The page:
folder Name of a folder to open. You can specify multiple folders and a new Multi-root Workspace is created.

go to line and column

Working with extensions

You can install and manage VS Code extensions from the command line.

Argument Description
--install-extension <ext> Install an extension. Provide the full extension name publisher.extension as an argument. Use --force argument to avoid prompts.
--uninstall-extension <ext> Uninstall an extension. Provide the full extension name publisher.extension as an argument.
--disable-extensions Disable all installed extensions. Extensions will still be visible in the Disabled section of the Extensions view but they will never be activated.
--list-extensions List the installed extensions.
--show-versions Show versions of installed extensions, when using --list-extensions
--enable-proposed-api <ext> Enables proposed api features for an extension. Provide the full extension name publisher.extension as an argument.

install extension

Advanced CLI options

There are several CLI options that help with reproducing errors and advanced setup.

Argument Description
--extensions-dir <dir> Set the root path for extensions. Has no effect in Portable Mode.
--user-data-dir <dir> Specifies the directory that user data is kept in, useful when running as root. Has no effect in Portable Mode.
-s, --status Print process usage and diagnostics information.
-p, --performance Start with the Developer: Startup Performance command enabled.
--disable-gpu Disable GPU hardware acceleration.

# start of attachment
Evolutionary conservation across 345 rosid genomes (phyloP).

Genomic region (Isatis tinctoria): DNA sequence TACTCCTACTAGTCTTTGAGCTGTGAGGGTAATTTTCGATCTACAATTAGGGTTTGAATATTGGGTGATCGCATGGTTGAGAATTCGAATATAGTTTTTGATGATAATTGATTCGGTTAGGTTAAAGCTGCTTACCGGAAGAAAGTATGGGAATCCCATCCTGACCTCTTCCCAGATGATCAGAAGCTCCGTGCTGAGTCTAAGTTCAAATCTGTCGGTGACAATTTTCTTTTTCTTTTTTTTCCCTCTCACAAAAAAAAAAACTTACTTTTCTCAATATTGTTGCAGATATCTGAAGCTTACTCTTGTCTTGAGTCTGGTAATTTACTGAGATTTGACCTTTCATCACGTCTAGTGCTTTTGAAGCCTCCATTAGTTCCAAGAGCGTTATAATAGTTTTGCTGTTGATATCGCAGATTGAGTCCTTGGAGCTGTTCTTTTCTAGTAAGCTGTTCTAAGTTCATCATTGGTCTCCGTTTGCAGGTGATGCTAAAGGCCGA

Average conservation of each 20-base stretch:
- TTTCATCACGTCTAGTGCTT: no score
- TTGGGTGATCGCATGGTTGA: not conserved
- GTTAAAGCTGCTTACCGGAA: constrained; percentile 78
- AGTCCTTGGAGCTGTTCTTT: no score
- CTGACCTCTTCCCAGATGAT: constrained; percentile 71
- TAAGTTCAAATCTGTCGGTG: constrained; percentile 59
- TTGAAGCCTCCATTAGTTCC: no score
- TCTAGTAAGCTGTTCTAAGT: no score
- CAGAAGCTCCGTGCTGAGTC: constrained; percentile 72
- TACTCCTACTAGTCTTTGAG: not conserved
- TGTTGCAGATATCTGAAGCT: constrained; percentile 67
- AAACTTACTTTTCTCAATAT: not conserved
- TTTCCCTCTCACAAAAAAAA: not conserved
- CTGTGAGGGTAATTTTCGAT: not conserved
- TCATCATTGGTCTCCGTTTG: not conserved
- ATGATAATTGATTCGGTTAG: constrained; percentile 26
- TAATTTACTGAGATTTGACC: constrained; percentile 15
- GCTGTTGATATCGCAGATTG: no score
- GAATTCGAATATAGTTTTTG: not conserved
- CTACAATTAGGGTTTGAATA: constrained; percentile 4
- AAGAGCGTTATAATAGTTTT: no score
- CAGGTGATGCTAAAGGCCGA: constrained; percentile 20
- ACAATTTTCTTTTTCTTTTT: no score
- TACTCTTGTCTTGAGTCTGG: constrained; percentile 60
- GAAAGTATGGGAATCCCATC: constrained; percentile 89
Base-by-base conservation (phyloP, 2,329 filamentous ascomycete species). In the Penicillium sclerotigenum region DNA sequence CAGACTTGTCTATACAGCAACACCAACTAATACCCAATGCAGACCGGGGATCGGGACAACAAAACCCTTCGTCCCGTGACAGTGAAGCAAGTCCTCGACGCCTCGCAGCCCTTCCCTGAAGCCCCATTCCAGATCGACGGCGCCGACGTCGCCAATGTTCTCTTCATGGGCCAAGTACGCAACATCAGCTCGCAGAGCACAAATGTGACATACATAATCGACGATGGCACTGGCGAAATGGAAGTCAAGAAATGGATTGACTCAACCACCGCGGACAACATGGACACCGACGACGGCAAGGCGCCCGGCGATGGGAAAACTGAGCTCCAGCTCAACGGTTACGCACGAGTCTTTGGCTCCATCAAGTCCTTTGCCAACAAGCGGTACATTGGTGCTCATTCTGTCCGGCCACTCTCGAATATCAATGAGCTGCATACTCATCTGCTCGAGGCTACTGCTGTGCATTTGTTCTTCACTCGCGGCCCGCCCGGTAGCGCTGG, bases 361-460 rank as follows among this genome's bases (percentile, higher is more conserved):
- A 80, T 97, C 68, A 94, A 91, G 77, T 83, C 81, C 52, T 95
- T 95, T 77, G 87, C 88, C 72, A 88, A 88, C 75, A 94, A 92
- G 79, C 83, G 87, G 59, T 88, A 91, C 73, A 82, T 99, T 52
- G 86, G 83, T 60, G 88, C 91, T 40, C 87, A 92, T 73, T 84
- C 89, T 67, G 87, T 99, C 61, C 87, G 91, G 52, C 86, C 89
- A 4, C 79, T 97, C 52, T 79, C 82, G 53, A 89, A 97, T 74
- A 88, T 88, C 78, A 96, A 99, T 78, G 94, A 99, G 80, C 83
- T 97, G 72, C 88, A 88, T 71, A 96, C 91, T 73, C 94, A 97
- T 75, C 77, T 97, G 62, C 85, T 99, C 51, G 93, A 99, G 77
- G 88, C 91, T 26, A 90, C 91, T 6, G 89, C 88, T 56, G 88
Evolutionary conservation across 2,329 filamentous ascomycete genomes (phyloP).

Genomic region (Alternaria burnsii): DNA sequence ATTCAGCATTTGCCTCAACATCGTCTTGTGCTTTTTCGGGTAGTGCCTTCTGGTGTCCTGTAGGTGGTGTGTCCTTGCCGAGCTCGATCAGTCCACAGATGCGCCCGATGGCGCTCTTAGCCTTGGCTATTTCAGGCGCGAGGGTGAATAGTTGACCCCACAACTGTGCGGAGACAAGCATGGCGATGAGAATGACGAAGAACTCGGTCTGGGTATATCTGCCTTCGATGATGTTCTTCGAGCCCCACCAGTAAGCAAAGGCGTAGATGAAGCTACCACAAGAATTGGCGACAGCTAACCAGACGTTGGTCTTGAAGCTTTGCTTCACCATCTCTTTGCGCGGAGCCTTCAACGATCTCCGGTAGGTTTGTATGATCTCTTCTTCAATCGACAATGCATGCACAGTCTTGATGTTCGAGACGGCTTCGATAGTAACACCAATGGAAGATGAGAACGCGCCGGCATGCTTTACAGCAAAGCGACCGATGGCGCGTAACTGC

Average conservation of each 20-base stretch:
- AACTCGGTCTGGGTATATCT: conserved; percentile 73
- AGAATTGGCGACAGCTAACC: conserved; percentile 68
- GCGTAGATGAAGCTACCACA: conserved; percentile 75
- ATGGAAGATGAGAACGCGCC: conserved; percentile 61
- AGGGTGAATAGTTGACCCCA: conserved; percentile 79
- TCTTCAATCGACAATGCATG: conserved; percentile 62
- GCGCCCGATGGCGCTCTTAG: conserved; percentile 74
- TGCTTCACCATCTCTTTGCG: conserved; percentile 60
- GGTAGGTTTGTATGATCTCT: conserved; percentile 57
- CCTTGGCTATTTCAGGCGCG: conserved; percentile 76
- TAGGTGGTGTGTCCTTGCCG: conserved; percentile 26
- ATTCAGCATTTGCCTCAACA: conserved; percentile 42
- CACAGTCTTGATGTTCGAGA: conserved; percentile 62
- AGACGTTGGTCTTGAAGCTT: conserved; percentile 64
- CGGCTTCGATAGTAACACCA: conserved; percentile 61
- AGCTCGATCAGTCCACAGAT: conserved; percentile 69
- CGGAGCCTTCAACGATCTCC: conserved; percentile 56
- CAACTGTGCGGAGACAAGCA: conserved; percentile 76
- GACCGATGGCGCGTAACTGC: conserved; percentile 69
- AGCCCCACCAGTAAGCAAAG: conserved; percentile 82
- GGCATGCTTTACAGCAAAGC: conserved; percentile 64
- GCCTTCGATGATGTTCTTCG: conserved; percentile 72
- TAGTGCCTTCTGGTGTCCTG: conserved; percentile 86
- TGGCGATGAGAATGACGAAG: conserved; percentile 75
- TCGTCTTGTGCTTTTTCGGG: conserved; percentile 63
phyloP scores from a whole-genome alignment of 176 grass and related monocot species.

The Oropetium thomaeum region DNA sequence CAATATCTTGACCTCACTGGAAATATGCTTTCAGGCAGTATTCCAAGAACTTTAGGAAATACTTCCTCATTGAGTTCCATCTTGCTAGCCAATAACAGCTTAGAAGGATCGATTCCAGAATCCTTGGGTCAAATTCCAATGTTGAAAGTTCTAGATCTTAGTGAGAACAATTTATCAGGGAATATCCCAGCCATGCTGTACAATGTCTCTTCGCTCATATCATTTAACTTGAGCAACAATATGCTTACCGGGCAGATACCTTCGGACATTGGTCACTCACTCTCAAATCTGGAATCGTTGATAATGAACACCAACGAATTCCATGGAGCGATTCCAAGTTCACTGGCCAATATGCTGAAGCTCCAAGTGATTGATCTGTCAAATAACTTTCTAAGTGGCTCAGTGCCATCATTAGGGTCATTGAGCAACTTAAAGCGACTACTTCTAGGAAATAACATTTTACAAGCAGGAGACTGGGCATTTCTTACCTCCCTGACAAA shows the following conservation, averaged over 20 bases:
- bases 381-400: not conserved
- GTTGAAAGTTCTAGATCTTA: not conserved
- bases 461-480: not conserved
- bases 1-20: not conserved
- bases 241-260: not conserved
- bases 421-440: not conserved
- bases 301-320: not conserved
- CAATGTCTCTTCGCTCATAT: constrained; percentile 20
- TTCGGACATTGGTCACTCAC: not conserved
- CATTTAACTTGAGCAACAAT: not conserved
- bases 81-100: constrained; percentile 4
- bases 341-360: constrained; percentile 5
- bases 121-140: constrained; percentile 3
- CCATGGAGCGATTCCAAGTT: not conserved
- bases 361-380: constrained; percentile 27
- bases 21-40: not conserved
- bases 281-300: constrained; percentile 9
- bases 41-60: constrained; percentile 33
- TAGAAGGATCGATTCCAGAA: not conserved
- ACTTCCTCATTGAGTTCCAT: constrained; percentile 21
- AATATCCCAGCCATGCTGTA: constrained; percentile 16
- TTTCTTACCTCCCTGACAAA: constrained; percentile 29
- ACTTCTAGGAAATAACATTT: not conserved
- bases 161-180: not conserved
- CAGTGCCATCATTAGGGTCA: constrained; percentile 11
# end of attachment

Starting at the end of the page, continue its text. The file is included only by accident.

--verbose Print verbose output (implies --wait).
--prof-startup Run CPU profiler during startup.
--upload-logs Uploads logs from current session to a secure endpoint.
--add <dir> Add folder(s) to the last active window for a multi-root workspace.

Opening VS Code with URLs

You can also open projects and files using the platform's URL handling mechanism. Use the following URL formats to:

Open a project

vscode://file/{full path to project}/


Open a file

vscode://file/{full path to file}


Open a file to line and column

vscode://file/{full path to file}:line:column


You can use the URL in applications such as browsers or file explorers that can parse and redirect the URL. For example, on Windows, you could pass a vscode:// URL directly to the Windows Explorer or to the command line as start vscode://{full path to file}.

vscode url in Windows Explorer

Note: If you are using VS Code Insiders builds, the URL prefix is vscode-insiders://.

Next steps

Read on to find out about:

Common questions

'code' is not recognized as an internal or external command

Your OS cannot find the VS Code binary code on its path. The VS Code Windows and Linux installations should have installed VS Code on your path. Try uninstalling and reinstalling VS Code. If code is still not found, consult the platform-specific setup topics for Windows and Linux.

On macOS, you need to manually run the Shell Command: Install 'code' command in PATH command (available through the Command Palette ⇧⌘P (Windows, Linux Ctrl+Shift+P)). Consult the macOS specific setup topic for details.

How do I get access to a command line (terminal) from within VS Code?

VS Code has an Integrated Terminal where you can run command-line tools from within VS Code.

Can I specify the settings location for VS Code in order to have a portable version?

Not directly through the command line, but VS Code has a Portable Mode, which lets you keep settings and data in the same location as your installation, for example, on a USB drive.